BERLIN — The riots in France - as well as reports of car burnings in Belgium and Berlin over the weekend - are prompting European countries to focus anew on their own immigrant populations.
"We need to improve integration, especially that of the young people," said conservative politician Wolfgang Schäuble, tapped to be Germany's next interior minister, in the mass daily Bild. "Neighborhoods with large amounts of immigrants that increasingly shut themselves out of greater society have also developed here."
But Germany is not France, say officials here.
Federal investment in urban development here has sought to prevent living conditions like the densely populated and downtrodden neighborhoods where much of the French rioting has sprouted. An immigration law that came into effect this year increases funds for language and cultural programs that seek to better integrate the roughly 7 million Turkish, Eastern European, Asian, and African immigrants that have settled here.
"We have a much tighter net of state and economic support in Germany than in France," says Bernd Knopf, the spokesman for the country's immigration commissioner.
But that safety net may get thinner. German politicians have spent the past few weeks trying to close a 35 billion-euro budget deficit and to bring down unemployment. Roughly 25 percent (double the national average) of the Turkish community, by far the country's largest, is unemployed.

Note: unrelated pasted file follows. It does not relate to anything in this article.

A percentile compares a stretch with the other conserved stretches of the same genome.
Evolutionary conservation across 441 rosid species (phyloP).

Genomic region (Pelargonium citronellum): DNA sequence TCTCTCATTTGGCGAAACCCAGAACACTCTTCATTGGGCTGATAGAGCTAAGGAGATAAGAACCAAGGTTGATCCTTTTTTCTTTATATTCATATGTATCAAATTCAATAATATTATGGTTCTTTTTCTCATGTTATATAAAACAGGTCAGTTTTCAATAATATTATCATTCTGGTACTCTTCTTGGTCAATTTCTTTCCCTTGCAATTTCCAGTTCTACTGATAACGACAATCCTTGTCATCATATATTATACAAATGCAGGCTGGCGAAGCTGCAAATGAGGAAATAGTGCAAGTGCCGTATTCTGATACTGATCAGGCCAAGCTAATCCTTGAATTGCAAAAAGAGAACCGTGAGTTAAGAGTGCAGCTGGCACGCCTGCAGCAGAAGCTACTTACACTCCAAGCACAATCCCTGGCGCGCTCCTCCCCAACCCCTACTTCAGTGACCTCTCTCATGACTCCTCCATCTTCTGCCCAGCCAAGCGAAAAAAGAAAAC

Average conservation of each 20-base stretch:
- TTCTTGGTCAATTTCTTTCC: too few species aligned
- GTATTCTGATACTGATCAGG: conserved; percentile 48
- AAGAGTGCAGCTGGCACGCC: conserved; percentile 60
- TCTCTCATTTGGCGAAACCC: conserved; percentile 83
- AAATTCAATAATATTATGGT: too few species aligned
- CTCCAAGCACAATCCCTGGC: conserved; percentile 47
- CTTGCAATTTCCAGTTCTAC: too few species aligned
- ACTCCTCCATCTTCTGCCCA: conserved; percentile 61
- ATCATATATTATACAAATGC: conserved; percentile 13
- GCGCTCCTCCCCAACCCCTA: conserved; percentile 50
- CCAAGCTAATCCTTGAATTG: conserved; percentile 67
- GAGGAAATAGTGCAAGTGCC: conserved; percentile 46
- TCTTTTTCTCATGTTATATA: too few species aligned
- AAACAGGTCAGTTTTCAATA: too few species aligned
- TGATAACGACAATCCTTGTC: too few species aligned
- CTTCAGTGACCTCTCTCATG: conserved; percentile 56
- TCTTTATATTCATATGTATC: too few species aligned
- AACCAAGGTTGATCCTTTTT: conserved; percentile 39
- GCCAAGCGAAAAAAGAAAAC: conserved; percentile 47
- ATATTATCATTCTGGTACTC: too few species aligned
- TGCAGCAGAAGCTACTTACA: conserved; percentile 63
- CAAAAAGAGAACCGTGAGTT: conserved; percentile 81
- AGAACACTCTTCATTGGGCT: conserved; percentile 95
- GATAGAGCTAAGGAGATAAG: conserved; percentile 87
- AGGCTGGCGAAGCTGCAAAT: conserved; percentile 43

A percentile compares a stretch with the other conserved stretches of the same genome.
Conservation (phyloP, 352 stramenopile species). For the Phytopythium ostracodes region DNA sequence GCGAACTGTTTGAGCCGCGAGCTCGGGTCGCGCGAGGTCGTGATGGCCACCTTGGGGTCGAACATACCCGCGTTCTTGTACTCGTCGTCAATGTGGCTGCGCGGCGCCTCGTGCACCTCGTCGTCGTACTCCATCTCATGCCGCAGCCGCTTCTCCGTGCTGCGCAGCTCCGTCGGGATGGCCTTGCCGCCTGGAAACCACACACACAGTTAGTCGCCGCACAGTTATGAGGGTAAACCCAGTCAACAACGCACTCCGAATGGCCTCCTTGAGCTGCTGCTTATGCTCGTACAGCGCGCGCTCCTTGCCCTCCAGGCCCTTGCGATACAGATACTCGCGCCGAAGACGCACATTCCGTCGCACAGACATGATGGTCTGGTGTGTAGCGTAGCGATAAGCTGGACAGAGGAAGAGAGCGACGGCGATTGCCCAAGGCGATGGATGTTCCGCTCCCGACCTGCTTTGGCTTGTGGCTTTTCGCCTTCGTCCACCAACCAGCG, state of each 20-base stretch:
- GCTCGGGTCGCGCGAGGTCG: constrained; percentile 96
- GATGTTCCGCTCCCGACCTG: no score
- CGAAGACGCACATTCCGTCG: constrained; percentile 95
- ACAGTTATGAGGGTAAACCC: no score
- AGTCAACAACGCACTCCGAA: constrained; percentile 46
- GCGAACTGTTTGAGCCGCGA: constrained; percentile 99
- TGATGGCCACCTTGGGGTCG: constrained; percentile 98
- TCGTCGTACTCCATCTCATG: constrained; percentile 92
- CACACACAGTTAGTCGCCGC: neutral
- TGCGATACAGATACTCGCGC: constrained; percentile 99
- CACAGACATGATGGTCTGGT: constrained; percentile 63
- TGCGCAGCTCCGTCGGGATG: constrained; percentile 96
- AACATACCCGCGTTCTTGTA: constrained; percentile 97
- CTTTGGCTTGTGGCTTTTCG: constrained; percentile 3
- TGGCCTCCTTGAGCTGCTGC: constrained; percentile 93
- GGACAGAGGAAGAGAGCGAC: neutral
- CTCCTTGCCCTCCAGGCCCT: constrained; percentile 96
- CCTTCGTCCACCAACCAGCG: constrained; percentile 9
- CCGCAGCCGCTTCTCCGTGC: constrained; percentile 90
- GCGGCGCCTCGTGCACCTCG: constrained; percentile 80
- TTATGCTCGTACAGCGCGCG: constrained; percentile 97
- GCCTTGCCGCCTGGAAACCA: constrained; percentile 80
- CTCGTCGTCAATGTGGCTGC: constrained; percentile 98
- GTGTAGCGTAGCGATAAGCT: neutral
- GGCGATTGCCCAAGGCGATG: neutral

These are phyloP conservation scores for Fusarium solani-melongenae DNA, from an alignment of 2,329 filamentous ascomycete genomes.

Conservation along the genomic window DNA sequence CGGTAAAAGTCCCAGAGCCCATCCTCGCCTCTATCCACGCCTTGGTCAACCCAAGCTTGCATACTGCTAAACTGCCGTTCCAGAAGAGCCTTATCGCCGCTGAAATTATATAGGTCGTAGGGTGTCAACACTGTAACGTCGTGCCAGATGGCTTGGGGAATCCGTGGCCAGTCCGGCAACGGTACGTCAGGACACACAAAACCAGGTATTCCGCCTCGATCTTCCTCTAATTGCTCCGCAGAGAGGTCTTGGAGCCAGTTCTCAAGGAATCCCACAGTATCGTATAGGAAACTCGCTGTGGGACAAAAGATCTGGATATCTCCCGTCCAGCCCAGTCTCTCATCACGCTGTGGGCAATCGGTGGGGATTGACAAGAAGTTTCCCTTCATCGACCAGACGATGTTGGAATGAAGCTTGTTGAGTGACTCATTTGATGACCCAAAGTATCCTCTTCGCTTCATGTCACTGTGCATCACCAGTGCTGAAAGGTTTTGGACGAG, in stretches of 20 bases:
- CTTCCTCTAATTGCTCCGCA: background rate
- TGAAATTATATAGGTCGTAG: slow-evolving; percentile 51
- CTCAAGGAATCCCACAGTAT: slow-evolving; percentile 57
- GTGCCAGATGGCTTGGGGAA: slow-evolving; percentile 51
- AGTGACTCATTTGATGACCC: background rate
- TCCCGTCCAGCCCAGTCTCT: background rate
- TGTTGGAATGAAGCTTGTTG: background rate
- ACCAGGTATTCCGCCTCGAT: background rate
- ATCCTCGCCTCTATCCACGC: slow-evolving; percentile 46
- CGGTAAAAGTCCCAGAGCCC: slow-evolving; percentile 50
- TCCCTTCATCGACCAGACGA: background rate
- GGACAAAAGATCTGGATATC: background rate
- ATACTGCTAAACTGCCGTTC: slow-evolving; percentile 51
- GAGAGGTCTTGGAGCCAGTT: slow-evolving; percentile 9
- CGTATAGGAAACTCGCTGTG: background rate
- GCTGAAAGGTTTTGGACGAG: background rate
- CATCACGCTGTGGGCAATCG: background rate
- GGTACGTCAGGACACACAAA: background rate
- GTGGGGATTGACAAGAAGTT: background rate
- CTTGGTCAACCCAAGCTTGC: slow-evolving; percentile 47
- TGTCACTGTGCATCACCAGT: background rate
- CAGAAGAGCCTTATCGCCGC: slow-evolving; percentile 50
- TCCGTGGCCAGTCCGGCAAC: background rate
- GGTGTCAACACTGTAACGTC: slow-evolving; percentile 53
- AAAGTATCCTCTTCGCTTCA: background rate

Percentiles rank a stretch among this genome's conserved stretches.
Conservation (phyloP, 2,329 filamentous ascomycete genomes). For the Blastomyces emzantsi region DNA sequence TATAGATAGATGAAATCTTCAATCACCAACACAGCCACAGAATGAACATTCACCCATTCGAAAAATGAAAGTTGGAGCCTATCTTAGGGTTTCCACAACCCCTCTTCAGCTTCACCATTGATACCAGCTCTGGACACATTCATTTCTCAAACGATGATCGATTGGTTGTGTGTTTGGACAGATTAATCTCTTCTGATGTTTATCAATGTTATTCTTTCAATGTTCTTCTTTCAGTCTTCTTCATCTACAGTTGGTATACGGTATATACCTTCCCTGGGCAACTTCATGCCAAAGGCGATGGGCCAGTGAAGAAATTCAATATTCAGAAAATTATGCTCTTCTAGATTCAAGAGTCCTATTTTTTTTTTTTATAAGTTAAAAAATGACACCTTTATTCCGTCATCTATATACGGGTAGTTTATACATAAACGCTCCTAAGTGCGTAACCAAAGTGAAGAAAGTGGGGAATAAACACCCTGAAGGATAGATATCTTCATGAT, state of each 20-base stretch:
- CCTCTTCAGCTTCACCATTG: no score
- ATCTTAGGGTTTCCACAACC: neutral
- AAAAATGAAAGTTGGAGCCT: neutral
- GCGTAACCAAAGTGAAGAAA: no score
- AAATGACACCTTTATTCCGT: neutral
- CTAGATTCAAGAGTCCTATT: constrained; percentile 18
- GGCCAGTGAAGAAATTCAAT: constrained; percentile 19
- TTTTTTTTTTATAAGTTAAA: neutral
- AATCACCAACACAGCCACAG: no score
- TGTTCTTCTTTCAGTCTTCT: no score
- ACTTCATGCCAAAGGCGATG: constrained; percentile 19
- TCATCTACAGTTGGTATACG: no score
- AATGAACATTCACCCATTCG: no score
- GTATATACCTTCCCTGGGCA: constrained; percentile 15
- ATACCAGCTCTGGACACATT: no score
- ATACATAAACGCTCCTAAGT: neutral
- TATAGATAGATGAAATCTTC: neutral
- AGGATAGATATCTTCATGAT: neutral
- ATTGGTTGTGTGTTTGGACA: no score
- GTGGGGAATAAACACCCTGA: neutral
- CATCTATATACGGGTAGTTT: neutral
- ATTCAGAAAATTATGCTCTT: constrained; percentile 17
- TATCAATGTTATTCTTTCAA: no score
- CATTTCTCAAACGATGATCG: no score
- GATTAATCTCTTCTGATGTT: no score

"One of the problems is that, as in France, the economic problems here affect the migrants and disadvantaged the most," says Cem Özdemir, a European parliamentarian and Germany's most prominent politician of Turkish descent. He says a lack of job training positions and education opportunities are creating a "ticking time bomb."
Lesser mobility makes it more likely that German immigrants will withdraw into "parallel societies" long lamented by sociologists and conservative politicians, say experts. Police cite an increase in crimes in heavily immigrant neighborhoods. "When will our warnings and those of teachers and social workers finally be taken seriously?" said police union director Konrad Freiberg in a statement.